This video shows a pre-pandemic protest by indigenous groups in Brazil
A video has been viewed hundreds of thousands of times in multiple social media posts that claim it shows indigenous Australians defending themselves with bows and arrows against compulsory Covid-19 vaccinations. The claim is false: the video predates the pandemic. It shows indigenous groups in Brazil protesting in 2019 against a proposal to transfer indigenous health services from the federal government to municipalities. Covid-19 vaccination is only compulsory at a national level for certain key workers in Australia, as of October 27, 2021.
The video was published here on Twitter on October 19, 2021.
It has been viewed more than 88,000 times.
The video shows a group of people pointing bows and arrows at police officers.
"The Australian authorities tried to enforce compulsory vaccinations on indigenous Aussies and were attacked by bows and arrows," the post's simplified-Chinese caption reads.
In fact, Covid-19 vaccination in Australia is only compulsory for certain key workers nationally, according to the Australian Department of Health. Some states have introduced their own jab requirements for other specific groups, including teachers and construction workers.
Despite this, some social media users appeared to believe the claim.
One person wrote: "These indigenous people defended themselves with common sense, while those who believe in science use scientific vaccines to protect themselves."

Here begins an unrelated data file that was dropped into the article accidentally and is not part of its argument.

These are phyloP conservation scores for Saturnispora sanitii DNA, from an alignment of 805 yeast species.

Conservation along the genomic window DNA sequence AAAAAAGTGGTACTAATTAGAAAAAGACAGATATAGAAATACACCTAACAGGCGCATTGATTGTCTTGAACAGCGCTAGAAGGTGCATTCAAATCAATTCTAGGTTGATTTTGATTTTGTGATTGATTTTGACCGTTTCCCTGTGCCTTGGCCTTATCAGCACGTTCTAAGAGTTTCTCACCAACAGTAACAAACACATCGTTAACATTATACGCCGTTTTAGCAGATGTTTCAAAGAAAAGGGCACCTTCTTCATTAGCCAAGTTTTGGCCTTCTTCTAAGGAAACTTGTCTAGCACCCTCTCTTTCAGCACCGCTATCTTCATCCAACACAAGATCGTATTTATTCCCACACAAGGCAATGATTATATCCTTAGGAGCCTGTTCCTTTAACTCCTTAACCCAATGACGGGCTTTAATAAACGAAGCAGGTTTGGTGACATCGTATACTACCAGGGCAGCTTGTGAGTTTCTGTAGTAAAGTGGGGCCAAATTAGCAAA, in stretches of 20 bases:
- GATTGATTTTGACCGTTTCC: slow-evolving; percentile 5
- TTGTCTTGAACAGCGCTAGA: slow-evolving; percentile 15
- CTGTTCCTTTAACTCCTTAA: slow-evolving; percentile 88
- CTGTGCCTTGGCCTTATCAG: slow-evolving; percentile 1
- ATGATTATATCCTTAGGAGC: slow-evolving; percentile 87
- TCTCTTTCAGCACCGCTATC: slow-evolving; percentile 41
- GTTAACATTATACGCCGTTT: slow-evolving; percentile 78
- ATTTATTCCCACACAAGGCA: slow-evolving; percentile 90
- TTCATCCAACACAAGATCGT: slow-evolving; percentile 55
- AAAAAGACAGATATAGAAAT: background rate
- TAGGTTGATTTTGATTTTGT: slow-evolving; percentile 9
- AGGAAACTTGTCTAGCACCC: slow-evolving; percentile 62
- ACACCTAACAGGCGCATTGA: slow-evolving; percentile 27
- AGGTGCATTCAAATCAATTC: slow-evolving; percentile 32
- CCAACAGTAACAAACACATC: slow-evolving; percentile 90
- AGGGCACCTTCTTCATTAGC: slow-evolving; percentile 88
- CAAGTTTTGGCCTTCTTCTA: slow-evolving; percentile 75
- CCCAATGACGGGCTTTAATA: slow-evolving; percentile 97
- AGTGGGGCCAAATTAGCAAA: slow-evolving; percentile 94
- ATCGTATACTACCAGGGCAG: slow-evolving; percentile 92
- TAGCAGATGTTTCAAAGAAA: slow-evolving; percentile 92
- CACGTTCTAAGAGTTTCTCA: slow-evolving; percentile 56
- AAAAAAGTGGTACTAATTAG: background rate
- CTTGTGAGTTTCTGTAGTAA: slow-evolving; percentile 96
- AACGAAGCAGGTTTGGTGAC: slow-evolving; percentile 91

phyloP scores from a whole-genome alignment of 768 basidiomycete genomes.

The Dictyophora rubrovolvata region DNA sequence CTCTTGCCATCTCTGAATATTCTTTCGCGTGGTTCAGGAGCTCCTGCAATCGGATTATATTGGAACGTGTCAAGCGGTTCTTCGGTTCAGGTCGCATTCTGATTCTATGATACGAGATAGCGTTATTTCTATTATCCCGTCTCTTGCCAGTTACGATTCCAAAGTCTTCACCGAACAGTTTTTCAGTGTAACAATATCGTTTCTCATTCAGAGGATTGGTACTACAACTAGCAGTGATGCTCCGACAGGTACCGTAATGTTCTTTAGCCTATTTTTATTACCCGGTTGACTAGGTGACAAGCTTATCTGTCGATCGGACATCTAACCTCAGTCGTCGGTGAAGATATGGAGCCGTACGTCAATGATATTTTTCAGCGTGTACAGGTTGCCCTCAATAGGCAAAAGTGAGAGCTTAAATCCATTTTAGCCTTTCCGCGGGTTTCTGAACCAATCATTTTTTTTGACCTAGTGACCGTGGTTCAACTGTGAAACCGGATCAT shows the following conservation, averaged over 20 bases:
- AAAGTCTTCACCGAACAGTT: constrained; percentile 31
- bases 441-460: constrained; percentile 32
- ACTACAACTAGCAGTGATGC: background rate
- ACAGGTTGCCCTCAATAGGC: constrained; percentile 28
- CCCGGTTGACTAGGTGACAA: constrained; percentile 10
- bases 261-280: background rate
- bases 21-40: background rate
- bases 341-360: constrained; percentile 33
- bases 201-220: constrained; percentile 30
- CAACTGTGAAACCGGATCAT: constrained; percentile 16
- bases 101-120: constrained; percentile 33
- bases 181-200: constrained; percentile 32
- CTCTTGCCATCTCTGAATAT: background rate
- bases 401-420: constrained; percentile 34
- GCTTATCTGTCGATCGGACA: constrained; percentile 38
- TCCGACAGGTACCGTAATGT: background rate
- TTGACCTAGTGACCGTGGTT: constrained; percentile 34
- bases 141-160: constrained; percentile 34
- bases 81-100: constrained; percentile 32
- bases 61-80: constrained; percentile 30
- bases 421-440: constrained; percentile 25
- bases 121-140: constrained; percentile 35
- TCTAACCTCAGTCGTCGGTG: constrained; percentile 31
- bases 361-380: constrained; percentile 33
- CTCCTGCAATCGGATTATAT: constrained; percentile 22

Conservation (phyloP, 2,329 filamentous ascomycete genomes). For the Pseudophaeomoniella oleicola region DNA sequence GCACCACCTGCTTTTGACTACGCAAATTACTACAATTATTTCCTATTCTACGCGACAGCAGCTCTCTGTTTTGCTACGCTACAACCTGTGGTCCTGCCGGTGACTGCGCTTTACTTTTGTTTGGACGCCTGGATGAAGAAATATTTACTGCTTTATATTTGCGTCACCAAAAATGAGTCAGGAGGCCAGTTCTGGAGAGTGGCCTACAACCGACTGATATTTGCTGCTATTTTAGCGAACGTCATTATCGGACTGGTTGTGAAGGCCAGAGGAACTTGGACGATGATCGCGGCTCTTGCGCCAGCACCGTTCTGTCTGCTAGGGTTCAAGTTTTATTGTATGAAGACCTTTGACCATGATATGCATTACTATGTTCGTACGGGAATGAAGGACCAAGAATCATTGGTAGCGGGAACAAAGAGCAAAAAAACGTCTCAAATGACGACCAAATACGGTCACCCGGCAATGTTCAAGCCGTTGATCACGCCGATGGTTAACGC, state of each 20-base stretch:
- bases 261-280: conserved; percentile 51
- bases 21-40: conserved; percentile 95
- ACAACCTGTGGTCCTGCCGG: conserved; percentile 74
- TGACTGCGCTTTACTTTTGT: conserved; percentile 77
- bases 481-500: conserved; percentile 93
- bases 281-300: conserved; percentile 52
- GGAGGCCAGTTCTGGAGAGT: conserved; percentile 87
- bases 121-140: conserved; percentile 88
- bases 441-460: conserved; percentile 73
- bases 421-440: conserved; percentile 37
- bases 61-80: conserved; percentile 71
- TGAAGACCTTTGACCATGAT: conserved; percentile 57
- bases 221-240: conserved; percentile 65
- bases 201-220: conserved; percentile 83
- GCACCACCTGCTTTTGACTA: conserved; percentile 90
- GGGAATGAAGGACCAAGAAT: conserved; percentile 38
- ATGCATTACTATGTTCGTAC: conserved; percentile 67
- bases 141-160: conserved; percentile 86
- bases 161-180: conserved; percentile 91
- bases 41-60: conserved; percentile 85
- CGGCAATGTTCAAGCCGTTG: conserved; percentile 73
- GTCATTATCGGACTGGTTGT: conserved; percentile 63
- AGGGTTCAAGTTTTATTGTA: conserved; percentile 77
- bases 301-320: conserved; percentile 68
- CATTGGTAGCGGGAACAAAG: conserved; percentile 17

Another said: "What on earth possessed the authorities with this coercion? The native inhabitants have survived much greater challenges than Covid-19."
However, the claim is false: the video predates the Covid-19 pandemic and was filmed in Brazil.
A keyword search on Google found the video was published here on Twitter by a journalist from Telesur, a Latin American television network, on March 29, 2019.
"Urgent | Tension in front of the São Paulo Mayor's Office. The mayor refuses to receive the Guarani. The Bolsonaro government wiped out doctors, medicines and health posts in indigenous villages," the post's Spanish-language caption reads.
Below is a screenshot comparison of the video in the misleading post (L) and the video published on Twitter (R):
Indigenous organisations in Brazil demonstrated at São Paulo city hall in March 2019 against a proposal to shift indigenous health care services from the federal government to municipalities, according to a report from the Associated Press here.
The location shown in the misleading posts corresponds with Google Street View imagery of São Paulo city hall.
The same claim was also debunked by a Chilean media outlet Fast Check CL here on October 19, 2021.